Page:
I’m Watching Climate Change Happen Outside My Window
Yesterday, the Intergovernmental Panel on Climate Change issued its latest report stating, unequivocally, that “there is a rapidly closing window of opportunity to secure a livable and sustainable future for all.” The report doesn’t pull any punches. It states, in clear and undeniable terms, that time is running out for industrial nations to switch from fossil fuels to more sustainable energy sources. In order to head off the potentially civilization-ending effects of climate change, the average global temperature can’t be allowed to rise above 1.5 degrees Celsius over the preindustrial average—but it’s currently on track to pass that threshold within the next decade.
And yet wealthy nations continue to pump carbon into the air with ghastly fervor.
It’s been well-documented that the effects of climate change are already being felt all over the world. Here in Los Angeles, we’re currently being buffeted by our 12th atmospheric river this winter, after weathering several years of a megadrought. Atmospheric rivers, the bands of airborne moisture that lead to severe storms and flooding, have been linked to climate change, with the result that California has whiplashed between extremes: in summer and fall we suffer heatwaves and record dryness, with freak snowfalls and deadly flash floods occurring in winter and spring. 13 people in the San Bernardino mountains died after a record-breaking blizzard a few weeks ago, and at least 17 died in January’s floods.
The storms cause more subtle disasters, too. Right now, trees in my neighborhood are toppling over left and right. Since developers scrape away topsoil when they build, tree roots only have a shallow layer of soil to grip, and a heavy rainfall dislodges them. The loss of trees accelerates the effects of climate change even more, and as climate change progresses and California’s weather becomes more severe, cultivating any plant life becomes more challenging. That situation becomes even more dire when you consider that almost half of the U.S.’s fruits, nuts, and vegetables are grown in California. Climate change and food insecurity are inseparable issues.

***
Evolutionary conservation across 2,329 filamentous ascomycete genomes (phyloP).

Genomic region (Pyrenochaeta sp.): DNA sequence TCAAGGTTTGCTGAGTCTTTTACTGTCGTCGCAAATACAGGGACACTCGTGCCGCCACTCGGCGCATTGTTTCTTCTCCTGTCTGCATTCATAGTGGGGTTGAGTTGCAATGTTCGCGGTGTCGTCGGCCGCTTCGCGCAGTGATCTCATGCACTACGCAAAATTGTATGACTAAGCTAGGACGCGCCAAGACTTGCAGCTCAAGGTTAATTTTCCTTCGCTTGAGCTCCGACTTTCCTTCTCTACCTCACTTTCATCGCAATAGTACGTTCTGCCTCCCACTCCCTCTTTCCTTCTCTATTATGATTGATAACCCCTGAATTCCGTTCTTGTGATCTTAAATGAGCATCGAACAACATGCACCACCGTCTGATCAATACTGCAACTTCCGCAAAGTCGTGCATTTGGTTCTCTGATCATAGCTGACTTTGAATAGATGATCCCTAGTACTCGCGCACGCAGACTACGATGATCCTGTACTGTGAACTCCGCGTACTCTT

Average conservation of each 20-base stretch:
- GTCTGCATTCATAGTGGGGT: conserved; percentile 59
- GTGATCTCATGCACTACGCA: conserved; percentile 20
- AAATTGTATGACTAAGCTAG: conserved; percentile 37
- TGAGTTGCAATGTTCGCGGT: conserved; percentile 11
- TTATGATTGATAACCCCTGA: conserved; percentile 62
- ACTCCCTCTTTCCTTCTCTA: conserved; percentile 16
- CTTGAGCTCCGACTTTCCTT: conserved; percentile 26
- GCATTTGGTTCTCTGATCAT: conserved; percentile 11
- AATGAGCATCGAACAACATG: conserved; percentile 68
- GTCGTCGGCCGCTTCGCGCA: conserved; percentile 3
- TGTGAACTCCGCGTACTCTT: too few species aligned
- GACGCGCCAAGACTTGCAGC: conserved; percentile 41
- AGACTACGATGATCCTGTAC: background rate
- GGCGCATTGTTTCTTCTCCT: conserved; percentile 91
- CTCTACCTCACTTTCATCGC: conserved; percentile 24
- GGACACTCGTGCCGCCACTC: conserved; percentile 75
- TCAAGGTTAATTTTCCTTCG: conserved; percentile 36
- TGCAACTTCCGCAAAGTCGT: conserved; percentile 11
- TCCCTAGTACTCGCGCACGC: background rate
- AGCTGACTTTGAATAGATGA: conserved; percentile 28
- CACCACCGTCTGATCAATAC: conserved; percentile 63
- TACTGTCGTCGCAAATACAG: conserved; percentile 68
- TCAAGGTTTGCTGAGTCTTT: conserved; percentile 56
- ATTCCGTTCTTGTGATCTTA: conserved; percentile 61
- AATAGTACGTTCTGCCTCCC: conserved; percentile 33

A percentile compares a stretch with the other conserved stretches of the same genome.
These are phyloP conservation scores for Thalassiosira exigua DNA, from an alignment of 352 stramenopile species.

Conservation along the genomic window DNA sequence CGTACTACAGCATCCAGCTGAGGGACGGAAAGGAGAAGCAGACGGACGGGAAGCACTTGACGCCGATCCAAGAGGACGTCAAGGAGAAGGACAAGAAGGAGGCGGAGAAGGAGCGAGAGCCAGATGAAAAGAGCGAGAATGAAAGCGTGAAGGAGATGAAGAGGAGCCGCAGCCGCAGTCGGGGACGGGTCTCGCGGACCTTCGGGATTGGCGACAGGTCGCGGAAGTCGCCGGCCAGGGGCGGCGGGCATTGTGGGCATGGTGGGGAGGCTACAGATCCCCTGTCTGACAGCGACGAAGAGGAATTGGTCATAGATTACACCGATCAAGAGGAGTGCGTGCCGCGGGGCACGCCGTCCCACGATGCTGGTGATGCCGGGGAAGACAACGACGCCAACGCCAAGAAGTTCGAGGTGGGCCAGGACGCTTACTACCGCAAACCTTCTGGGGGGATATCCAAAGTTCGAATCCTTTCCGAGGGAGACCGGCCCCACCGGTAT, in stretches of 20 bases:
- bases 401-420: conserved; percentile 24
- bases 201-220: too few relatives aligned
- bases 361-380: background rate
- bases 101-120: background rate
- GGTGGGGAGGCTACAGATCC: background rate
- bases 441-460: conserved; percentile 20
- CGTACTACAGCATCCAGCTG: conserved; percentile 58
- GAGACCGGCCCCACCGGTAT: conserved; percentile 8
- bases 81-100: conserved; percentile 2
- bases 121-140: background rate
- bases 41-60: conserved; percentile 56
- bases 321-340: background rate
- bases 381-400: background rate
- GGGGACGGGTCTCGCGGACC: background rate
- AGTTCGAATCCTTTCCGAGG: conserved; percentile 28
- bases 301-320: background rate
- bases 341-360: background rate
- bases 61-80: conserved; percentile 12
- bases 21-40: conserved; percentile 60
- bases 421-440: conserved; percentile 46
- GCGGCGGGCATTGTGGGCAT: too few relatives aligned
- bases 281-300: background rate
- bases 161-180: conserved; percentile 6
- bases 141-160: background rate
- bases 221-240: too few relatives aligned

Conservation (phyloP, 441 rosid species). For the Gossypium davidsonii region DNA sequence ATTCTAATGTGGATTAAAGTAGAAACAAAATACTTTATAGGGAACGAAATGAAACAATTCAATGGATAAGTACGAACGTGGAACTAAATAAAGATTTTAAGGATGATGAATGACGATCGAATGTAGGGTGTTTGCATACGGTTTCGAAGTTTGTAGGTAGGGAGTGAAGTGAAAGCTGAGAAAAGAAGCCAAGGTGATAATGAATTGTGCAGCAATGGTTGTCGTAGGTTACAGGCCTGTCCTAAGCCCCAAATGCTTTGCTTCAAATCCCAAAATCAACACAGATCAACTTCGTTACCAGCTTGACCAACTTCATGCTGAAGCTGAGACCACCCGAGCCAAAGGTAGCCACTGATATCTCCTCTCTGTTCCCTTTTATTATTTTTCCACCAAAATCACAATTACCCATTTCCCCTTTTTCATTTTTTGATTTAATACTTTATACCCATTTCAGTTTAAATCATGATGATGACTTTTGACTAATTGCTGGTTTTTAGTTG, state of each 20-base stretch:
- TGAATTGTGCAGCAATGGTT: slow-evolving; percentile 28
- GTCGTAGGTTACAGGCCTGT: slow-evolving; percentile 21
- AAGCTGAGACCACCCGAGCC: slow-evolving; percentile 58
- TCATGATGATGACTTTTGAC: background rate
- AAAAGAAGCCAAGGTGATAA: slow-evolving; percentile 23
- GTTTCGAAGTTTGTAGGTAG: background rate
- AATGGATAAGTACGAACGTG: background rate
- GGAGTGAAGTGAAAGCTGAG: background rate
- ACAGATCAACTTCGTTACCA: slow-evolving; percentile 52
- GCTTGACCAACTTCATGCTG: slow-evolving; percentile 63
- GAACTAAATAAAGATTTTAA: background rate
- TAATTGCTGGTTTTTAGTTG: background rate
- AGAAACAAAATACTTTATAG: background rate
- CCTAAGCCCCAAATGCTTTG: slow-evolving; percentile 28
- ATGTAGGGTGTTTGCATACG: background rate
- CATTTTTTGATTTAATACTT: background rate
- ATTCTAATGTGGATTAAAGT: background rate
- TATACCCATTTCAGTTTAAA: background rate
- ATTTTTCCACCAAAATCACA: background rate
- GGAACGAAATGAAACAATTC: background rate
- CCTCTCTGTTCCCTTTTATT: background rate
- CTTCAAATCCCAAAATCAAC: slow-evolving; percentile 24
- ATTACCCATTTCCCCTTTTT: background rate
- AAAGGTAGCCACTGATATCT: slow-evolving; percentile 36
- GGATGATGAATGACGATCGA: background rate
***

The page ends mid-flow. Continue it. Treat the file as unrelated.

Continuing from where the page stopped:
Then there are the wildfires. Fires have always been a fact of life in California—especially since local governments abandoned the fire management practices Native people successfully used for millennia—but in recent years they’ve become bigger, hotter, and more frequent thanks to the drought. Two years ago, during the Covid closures, I worked curbside service at my library under a brown sky thick with smoke. The sun turned blood-red, like an apocalyptic movie that was a little too on the nose.
Let me be clear: I’m not just complaining about some uncomfortable weather. The effects of climate change are being seen and felt all over the world. Fossil fuels may be causing the bulk of the damage, but our civilization’s whole attitude towards the earth we live on is to blame. We need to stop viewing the land as a source of wealth at best and a nuisance at worst. We need to start seeing it as our partner in working for everyone’s survival.
If you think you’re safe from climate change, think again. This is the endgame, and our current strategy of denial and procrastination is doomed to lose spectacularly.
(featured image: Eric Thayer/Getty Images)
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